What is this item?
This is an image of a candelbox engraving by William Thew, who died after being trapped in a mine at Heaton colliery in 1815.
On May 3rd 1815 a large group of miners became trapped inside a mine at Heaton colliery when water ran in to the pit, cutting off their only means of escape. Attempts to reach them failed and 75 people (forty-one men and thirty-four boys) and many horses lost their lives within a day or two, most likely through suffocation.
Who was William Thew?
17 year old William Thew was the second son of John and Elizabeth Thew. He died, along with his father in this mining disaster. A report into the accident tells us that, when over 9 months later the body of William Thew was brought up from the pit, his tin candelbox was found in his pocket and on it was engraved with a nail, a message…
What was the message?
“Fret not, dear mother, for we were singing while we had time, and praising God. Mother, follow God more than ever I did:” and then on the other side, which, it is supposed, must have been dictated by his father, as it bears his signature, though he could not write: “If Johnny is saved, be a good lad to God, and thy mother” – John Thew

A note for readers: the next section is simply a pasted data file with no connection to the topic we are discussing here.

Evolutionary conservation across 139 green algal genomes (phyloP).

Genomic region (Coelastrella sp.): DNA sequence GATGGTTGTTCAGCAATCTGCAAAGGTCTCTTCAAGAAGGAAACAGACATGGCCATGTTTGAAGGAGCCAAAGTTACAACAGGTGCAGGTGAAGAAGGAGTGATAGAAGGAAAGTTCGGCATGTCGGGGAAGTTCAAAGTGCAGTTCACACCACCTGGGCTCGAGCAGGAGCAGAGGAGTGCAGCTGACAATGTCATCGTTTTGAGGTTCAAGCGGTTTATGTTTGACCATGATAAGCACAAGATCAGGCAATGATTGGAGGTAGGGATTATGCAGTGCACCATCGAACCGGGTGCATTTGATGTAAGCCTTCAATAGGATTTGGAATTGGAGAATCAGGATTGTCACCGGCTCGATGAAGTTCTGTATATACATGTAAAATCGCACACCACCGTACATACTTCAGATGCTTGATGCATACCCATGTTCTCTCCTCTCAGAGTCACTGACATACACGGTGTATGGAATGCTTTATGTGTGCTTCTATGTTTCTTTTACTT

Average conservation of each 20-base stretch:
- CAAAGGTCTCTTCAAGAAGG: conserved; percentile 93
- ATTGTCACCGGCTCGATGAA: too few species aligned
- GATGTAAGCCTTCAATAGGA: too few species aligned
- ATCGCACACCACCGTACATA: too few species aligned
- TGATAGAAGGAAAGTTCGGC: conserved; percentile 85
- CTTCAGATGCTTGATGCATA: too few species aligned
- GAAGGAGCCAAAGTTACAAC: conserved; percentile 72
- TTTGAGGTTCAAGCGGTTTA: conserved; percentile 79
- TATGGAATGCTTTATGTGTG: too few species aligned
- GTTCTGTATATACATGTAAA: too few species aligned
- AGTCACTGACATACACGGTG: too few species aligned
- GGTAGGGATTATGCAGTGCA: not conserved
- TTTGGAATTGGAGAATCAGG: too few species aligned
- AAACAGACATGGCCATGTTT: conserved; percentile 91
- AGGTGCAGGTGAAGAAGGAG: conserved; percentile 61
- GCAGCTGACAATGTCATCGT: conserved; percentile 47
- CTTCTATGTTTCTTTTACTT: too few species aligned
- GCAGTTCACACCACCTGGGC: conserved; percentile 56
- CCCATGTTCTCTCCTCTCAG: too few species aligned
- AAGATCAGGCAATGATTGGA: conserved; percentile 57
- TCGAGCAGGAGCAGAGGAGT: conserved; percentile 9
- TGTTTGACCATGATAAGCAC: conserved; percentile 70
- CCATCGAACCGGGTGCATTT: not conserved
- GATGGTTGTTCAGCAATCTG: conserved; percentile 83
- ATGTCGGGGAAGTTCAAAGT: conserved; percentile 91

Should Johnny go to work in the mines? What would his dad say? What would his mum say? What would the big boss say? You decide!
Play the Children in the Mines game
Another item in Special Collections
Interested in the history of mining? If you are, you may also like to find out more about Stephenson’s Safety Lamp, in Newcastle University’s Special Collections.